Published on November 17, 2014 by Jimmy Lichtenwalter  

If you visit the second floor of Samford University’s Harwell G. Davis Library, it is hard to miss the large collection of portrait photographs on display. The photos show a variety of people and locations, and they are all accompanied by a number. This collection of pictures is an exhibit called “Faces of Marion.”

The exhibit is the result of over a year’s worth of work done by a Samford oral history class. The class traveled to Marion, Alabama—one of Samford’s previous homes before it came to its current location—and interviewed 25 citizens about their time in the town. The photographs were taken by Caroline Summers, Samford’s director of photographic services, and Jonathan Bass, university historian and history department chair. With assistance from Tim Wolfe, Samford’s academic grants officer, the project received a $2,000 grant from the Alabama Humanities Foundation. Wolfe noted that AHF grants can be difficult to obtain.

“Every person comes into the exhibit in three different ways,” said Wolfe. “They hear, they see and they read.”    

The exhibit is designed to be used with a Smartphone-accessible website created by Samford computer science major Owen Wagoner specifically for this exhibit. The website aids patrons in their exploration of the exhibit. For each picture in the library, the website provides users with a recording of the interview, a transcript and further photographs.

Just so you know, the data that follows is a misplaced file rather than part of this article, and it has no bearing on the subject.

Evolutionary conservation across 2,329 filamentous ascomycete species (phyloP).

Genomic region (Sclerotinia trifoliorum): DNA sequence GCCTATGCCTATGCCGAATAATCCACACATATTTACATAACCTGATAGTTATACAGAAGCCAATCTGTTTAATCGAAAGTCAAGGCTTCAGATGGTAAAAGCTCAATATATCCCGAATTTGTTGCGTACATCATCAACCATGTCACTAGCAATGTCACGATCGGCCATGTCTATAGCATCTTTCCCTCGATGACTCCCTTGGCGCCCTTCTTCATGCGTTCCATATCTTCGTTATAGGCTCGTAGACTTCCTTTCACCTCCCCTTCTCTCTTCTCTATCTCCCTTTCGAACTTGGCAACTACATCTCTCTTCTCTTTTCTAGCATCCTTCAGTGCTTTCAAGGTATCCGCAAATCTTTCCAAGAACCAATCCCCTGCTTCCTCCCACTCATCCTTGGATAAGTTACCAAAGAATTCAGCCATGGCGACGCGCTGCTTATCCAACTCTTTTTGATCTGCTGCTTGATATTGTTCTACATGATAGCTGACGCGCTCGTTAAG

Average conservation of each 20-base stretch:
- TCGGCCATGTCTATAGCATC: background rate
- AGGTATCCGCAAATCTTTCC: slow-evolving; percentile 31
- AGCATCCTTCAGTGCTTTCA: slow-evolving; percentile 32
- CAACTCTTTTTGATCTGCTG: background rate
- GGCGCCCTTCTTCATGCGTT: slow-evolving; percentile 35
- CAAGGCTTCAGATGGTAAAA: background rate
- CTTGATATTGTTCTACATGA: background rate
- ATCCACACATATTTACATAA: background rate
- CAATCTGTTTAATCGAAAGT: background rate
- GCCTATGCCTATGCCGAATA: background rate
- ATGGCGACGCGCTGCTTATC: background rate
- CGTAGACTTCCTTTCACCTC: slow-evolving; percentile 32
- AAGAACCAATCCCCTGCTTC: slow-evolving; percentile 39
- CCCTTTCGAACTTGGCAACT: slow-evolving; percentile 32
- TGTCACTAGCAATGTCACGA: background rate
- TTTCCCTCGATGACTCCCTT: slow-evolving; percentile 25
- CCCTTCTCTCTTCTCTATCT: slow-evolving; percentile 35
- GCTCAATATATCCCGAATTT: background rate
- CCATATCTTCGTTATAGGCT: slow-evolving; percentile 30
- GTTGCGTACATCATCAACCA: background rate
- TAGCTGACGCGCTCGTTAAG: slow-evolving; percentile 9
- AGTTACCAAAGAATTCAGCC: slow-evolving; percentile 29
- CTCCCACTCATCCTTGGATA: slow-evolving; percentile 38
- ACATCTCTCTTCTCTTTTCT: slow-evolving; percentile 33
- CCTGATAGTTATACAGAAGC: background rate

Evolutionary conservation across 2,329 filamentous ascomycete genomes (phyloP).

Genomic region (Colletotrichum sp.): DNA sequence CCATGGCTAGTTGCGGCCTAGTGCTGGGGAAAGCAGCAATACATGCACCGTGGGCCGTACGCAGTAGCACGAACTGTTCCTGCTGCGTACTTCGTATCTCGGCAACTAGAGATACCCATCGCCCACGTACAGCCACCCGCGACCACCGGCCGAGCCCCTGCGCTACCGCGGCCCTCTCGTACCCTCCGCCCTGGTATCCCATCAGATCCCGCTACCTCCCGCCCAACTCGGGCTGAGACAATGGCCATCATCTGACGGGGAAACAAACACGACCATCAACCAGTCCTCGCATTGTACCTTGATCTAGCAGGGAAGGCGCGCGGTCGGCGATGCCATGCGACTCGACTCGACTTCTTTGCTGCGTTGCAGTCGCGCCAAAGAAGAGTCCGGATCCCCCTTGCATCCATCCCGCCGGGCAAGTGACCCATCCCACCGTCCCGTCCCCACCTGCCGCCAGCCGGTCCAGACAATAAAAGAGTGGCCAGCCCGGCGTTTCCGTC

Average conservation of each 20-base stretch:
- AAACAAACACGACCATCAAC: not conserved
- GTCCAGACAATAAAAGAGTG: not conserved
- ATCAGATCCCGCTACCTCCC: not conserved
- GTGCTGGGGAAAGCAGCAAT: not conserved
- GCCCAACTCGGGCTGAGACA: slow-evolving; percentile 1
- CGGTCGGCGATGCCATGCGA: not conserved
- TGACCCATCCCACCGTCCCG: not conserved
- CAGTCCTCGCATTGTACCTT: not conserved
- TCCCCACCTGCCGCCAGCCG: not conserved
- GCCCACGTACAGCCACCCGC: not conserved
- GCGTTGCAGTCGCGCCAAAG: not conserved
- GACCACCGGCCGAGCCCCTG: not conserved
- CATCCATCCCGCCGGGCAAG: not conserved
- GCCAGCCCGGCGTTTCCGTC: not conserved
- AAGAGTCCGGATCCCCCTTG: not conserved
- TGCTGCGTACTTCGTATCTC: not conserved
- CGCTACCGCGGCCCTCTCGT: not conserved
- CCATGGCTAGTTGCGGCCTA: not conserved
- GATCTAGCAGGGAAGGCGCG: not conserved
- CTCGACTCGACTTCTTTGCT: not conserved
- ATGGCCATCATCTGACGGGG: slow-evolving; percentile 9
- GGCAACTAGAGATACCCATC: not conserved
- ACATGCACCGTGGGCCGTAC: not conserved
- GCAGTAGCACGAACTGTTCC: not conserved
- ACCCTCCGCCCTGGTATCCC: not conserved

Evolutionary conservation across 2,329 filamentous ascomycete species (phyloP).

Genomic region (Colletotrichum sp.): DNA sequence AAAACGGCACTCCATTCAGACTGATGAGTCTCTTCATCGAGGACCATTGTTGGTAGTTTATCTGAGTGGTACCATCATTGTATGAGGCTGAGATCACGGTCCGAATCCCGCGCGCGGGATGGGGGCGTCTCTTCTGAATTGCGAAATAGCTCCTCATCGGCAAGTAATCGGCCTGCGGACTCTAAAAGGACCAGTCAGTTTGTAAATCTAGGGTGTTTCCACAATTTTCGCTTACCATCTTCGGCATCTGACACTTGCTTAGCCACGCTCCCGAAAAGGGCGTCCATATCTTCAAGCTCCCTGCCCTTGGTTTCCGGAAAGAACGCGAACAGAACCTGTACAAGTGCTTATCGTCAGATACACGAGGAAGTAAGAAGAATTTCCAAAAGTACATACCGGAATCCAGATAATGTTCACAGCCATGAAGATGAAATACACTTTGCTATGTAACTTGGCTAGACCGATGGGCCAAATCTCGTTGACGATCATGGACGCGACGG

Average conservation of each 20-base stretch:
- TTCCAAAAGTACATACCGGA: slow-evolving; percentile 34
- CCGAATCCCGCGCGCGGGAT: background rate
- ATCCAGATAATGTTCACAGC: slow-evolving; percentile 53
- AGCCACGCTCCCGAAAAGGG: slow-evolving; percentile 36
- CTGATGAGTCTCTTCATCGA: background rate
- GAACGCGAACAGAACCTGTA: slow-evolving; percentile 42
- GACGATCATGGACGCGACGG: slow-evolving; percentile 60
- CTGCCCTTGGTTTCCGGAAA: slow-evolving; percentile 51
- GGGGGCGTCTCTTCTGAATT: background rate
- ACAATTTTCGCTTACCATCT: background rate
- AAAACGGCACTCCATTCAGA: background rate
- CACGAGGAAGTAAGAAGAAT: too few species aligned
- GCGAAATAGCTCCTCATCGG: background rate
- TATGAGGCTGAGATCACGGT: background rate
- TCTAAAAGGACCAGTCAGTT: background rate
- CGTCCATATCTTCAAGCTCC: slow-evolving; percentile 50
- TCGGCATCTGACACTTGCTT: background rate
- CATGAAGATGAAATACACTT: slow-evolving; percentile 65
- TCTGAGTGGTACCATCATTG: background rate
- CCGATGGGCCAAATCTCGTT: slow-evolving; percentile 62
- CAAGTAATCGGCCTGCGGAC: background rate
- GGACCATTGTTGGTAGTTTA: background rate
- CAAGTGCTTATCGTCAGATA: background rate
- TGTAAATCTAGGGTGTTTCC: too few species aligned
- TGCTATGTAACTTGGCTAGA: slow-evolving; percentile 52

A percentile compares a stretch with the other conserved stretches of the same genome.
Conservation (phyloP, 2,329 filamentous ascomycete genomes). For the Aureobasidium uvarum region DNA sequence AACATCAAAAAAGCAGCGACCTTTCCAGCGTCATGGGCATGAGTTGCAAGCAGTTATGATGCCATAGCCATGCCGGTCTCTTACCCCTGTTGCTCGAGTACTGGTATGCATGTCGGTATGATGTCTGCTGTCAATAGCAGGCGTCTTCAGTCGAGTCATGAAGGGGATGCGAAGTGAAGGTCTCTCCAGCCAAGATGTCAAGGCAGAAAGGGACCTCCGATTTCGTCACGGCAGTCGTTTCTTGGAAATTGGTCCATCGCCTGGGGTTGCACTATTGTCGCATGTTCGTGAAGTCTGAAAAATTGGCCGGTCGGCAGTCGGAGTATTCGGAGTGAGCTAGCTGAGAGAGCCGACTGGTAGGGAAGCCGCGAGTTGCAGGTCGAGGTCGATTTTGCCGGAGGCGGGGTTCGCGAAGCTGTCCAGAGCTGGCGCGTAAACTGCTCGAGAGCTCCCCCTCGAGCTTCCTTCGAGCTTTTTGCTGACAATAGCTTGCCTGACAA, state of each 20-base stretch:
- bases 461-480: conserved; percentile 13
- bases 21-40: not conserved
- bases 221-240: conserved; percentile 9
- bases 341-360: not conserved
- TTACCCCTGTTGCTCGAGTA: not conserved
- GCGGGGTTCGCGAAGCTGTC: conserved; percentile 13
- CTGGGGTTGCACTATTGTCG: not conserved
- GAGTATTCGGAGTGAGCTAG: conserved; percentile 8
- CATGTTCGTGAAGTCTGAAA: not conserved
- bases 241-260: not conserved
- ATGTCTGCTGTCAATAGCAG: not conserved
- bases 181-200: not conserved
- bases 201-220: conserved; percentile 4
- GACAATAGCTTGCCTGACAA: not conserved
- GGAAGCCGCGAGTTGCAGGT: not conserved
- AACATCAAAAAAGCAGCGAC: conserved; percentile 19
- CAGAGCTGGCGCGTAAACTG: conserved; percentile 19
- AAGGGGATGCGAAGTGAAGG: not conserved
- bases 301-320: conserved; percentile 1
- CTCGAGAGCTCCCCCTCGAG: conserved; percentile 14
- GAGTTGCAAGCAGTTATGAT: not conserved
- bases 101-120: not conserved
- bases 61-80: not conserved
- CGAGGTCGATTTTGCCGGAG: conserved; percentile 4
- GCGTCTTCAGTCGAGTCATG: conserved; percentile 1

“History is so much more than names and dates,” said Michelle Little, assistant university historian and one of the exhibit coordinators. “I hope that’s what people will get.”

The Faces of Marion exhibit will be at the Davis Library through December and then will relocate to Judson College in Marion. Visitors to the exhibit will need a Smartphone and headphones.

Jimmy Lichtenwalter is a journalism and mass communication major and a news and feature writer in the Office of Marketing and Communication.


Samford is a leading Christian university offering undergraduate programs grounded in the liberal arts with an array of nationally recognized graduate and professional schools. Founded in 1841, Samford is the 87th-oldest institution of higher learning in the United States. The Wall Street Journal ranks Samford 1st nationally for student engagement and U.S. News & World Report ranks Samford 37th in the nation for best undergraduate teaching and 97th nationally for best value. Samford enrolls 5,758 students from 48 states and 22 countries in its 10 academic schools: arts, arts and sciences, business, divinity, education, health professions, law, nursing, pharmacy and public health. Samford fields 17 athletic teams that compete in the tradition-rich Southern Conference, and ranks 3rd nationally for its Graduation Success Rate among all NCAA Division I schools.